Friday, May 01, 2009 By Maryam
Sufism and Wahhabism might seem like diametrically opposed opposites within the world of Islam. Both of them are terms used (sometimes incorrectly) to refer to a wide range of practices and beliefs.
Originally, Sufism, tasawwuf started as an Islamic branch of knowledge that focused on spirituality and dedication to Allah (swt). Its origins can be traced to the earliest days of Islam. Among the Companions of the Prophet were those who were very poor, yet also very pious. These men, who were called became known as “Ashab As-Suffah,” or the Companions of the Porch. Another interpretation of the word tasawwuf is that it is a combination of the words suf and safa, which mean “wool” and “purity,” respectively. The Sufi scholar Abu ‘Ali al-Rudhabari took this to mean, “The Sufi is the one who wears wool on top of purity.”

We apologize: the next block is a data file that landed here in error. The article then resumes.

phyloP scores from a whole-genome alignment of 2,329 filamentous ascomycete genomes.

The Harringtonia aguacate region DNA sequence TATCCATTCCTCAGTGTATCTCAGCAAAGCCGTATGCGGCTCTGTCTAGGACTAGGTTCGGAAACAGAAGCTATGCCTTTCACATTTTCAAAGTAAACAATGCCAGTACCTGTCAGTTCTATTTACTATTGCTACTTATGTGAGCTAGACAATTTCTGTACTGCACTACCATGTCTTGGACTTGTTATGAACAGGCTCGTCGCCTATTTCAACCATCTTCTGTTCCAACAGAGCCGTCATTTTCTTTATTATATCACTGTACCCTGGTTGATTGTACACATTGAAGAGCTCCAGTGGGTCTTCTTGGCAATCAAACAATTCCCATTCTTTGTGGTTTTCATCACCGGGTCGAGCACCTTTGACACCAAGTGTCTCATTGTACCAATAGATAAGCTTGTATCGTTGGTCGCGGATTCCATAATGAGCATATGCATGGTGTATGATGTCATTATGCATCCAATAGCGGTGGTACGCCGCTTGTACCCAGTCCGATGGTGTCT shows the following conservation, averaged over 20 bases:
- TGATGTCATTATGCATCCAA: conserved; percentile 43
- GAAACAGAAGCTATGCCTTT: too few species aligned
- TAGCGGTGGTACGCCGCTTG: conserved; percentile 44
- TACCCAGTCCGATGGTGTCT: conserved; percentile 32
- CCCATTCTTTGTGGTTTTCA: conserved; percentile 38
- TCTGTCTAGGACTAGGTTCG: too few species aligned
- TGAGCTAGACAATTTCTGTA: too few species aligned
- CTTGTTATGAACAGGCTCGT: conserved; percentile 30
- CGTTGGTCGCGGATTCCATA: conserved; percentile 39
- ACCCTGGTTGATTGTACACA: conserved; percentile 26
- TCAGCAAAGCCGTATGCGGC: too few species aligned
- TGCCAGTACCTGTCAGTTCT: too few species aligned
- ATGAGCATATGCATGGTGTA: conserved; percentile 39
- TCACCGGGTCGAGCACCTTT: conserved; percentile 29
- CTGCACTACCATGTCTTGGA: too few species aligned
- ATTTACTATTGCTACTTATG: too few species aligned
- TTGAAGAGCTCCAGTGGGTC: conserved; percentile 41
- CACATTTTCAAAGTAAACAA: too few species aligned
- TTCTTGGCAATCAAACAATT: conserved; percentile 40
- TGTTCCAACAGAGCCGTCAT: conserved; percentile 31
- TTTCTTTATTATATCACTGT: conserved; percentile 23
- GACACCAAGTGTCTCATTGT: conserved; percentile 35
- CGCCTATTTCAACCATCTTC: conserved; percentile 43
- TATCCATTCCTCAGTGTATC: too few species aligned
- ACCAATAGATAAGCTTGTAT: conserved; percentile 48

A famous narrator of Hadith, Abu Hurrayah, was among those dedicated to Sufism. Thus, we can see that Sufism in itself is not a new development with in Islam. Some other scholars such as Abdul-Qadir Al-Jilani and Bishr Al-Hafi would wear rough wool, and while lacking a deep or precise knowledge of jurisprudence, always reminded their followers of Allah and the hereafter, and left a memory of a simple and spiritual life.
Sufism, afterwards, evolved into an educational method (tarbiyah)…